You are correct that this Terrestrial Amphipod, commonly called a Lawn Shrimp or House Hopper, is from oversees, however, we do not believe it came from your boxes.  Lawn Shrimp have been reported in Southern California for many years.  According to BugGuide, their range is “Southeastern Australia (New South Wales and Victoria), as well as nearby areas of the Pacific, but introduced into New Zealand, the British Isles, Florida and California” and “Non-native; introduced probably from Australia along with blue-gum eucalyptus trees in the 1800s. First recorded in San Francisco, CA in 1967.”  They are not usually noticed until we have soaking rains and they seek shelter from the water-soaked ground.  BugGuide notes:  “These are rarely seen except when flooding or lack of moisture forces them to abandon their home in the soil in search for suitable conditions. At such times they often end up dieing on pavement or in homes and become a nuisance. Once they start appearing, there’s not much that can be done except to sweep them up- pesticides are pointless, bcause by then they’re already dying or dead.”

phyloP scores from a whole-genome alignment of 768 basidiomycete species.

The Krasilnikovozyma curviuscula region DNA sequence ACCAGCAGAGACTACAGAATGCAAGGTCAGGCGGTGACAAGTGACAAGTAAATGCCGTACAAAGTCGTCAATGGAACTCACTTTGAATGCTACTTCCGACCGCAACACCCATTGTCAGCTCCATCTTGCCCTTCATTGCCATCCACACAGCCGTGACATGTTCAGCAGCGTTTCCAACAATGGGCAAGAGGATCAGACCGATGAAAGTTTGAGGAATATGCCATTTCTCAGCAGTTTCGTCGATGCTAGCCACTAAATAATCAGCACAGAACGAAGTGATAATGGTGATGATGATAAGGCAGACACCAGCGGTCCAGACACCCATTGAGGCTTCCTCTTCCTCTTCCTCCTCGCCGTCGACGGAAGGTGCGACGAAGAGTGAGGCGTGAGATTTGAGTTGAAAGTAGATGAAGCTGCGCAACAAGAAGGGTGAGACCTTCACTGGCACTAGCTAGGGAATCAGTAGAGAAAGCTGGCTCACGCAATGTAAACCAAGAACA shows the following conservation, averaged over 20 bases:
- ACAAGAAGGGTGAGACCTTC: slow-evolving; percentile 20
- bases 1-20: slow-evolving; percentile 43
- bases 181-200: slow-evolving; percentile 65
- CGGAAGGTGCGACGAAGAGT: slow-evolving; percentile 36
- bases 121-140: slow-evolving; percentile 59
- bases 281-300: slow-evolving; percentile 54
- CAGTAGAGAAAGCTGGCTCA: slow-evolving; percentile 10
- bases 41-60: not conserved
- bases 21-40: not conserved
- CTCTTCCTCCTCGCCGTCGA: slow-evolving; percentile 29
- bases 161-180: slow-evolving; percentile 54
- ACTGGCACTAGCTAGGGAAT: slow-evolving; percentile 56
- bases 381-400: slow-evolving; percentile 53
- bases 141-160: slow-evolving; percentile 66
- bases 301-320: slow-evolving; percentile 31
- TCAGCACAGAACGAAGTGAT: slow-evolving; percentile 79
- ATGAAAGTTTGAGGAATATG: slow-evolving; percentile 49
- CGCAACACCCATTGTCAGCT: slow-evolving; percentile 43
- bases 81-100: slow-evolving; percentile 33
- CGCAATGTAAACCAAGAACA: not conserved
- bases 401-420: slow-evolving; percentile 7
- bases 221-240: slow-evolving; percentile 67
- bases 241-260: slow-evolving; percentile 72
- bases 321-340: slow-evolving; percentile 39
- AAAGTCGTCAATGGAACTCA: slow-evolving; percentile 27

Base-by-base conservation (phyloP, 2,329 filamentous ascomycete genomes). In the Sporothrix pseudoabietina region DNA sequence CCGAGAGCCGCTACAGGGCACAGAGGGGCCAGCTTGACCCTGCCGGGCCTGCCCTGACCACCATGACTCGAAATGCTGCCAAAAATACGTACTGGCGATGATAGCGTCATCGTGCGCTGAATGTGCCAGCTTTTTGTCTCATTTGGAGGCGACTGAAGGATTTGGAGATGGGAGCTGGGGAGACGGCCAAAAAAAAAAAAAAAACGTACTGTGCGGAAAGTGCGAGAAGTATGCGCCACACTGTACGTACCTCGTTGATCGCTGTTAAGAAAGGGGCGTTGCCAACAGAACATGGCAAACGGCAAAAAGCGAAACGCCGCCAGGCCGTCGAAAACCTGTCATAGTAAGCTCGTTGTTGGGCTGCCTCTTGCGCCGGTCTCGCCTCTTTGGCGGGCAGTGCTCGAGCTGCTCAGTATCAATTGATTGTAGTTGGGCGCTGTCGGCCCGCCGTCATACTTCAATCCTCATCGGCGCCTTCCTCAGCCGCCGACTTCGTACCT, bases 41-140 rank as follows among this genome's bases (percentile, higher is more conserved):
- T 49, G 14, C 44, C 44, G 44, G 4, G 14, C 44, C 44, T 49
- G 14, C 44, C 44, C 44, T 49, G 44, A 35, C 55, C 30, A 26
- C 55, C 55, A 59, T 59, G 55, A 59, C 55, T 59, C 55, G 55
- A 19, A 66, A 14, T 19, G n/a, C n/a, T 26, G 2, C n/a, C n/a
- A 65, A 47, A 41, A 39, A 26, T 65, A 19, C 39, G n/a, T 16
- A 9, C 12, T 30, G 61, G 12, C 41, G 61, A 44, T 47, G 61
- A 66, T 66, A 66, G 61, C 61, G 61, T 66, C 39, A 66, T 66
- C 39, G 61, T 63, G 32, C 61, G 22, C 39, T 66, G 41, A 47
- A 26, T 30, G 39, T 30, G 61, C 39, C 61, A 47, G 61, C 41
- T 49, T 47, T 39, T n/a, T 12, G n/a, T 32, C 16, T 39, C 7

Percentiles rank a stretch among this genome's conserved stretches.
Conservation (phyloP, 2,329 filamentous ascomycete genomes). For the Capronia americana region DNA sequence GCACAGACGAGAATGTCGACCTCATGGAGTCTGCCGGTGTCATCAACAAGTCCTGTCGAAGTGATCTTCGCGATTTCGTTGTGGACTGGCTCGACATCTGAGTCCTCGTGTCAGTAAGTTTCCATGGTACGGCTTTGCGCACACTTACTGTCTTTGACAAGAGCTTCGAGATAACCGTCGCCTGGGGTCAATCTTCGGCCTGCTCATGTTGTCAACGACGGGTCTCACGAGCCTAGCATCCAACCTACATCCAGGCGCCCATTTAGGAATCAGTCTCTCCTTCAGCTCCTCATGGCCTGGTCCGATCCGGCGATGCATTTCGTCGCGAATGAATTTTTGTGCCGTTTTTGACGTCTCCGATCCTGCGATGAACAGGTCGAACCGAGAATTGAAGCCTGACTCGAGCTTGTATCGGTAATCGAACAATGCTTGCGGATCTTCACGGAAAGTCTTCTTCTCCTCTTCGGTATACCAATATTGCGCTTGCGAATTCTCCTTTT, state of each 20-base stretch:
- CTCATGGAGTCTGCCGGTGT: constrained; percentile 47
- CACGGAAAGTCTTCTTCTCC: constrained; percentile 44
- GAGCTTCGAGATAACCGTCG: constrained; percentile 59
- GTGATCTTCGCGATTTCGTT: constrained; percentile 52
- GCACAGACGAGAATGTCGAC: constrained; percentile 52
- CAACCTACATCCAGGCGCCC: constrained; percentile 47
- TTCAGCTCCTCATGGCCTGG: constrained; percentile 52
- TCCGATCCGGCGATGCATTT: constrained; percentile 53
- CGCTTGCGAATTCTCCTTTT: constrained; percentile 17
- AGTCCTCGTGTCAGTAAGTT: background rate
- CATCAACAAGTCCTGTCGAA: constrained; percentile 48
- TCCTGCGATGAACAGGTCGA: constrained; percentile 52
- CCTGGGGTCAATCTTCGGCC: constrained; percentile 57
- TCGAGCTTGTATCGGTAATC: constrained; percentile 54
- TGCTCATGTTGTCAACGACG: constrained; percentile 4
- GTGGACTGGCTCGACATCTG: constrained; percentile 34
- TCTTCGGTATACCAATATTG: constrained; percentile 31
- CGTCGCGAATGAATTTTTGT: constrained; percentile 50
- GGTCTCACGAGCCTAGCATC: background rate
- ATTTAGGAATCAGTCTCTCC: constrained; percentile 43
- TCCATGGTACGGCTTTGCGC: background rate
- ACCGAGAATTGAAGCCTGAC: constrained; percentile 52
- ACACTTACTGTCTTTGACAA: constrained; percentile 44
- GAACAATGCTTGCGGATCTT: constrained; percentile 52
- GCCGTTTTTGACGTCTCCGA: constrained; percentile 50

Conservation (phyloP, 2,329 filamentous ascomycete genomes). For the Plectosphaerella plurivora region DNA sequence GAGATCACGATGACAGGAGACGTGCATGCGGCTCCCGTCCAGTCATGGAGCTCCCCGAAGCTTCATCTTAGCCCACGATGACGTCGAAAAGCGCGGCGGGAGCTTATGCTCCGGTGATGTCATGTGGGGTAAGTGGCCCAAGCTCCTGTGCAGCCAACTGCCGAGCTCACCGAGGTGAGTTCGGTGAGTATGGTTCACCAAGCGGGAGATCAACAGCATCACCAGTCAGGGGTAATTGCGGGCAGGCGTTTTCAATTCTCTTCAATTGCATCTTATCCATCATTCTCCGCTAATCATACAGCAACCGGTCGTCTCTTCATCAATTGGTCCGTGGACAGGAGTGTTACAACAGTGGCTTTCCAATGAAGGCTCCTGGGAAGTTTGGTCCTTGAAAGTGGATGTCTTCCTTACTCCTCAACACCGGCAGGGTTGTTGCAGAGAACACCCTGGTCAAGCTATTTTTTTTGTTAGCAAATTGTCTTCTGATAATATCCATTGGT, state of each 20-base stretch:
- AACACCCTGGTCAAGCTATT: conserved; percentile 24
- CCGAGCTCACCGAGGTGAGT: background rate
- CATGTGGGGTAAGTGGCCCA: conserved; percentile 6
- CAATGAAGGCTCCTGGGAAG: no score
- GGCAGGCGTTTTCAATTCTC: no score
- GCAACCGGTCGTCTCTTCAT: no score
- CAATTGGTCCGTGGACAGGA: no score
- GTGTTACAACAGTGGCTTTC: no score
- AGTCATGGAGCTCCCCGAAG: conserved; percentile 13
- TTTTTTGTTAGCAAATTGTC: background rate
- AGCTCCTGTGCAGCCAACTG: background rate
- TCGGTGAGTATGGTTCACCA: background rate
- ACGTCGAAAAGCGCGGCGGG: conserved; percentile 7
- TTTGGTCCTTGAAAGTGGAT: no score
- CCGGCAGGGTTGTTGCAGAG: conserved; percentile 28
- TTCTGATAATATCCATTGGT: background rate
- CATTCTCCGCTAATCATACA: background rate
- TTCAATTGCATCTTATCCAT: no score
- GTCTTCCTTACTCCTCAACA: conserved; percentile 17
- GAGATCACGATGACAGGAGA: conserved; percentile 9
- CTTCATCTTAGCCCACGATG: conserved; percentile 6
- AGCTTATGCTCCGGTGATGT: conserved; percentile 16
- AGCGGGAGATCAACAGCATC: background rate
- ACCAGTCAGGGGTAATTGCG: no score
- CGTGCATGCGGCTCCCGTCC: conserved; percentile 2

What's That Bug? does not endorse extermination

Subject:  Bug
Geographic location of the bug:  Ireland
Date: 02/06/2019
Time: 08:39 AM EDT
Your letter to the bugman:  I have found two of theses and my skin is itchy could you tell me what it is
How you want your letter signed:  I don’t understand this

Woodlouse

This is a terrestrial Isopod known as a Woodlouse and we doubt it has anything to do with your itchiness.

What's That Bug? does not endorse extermination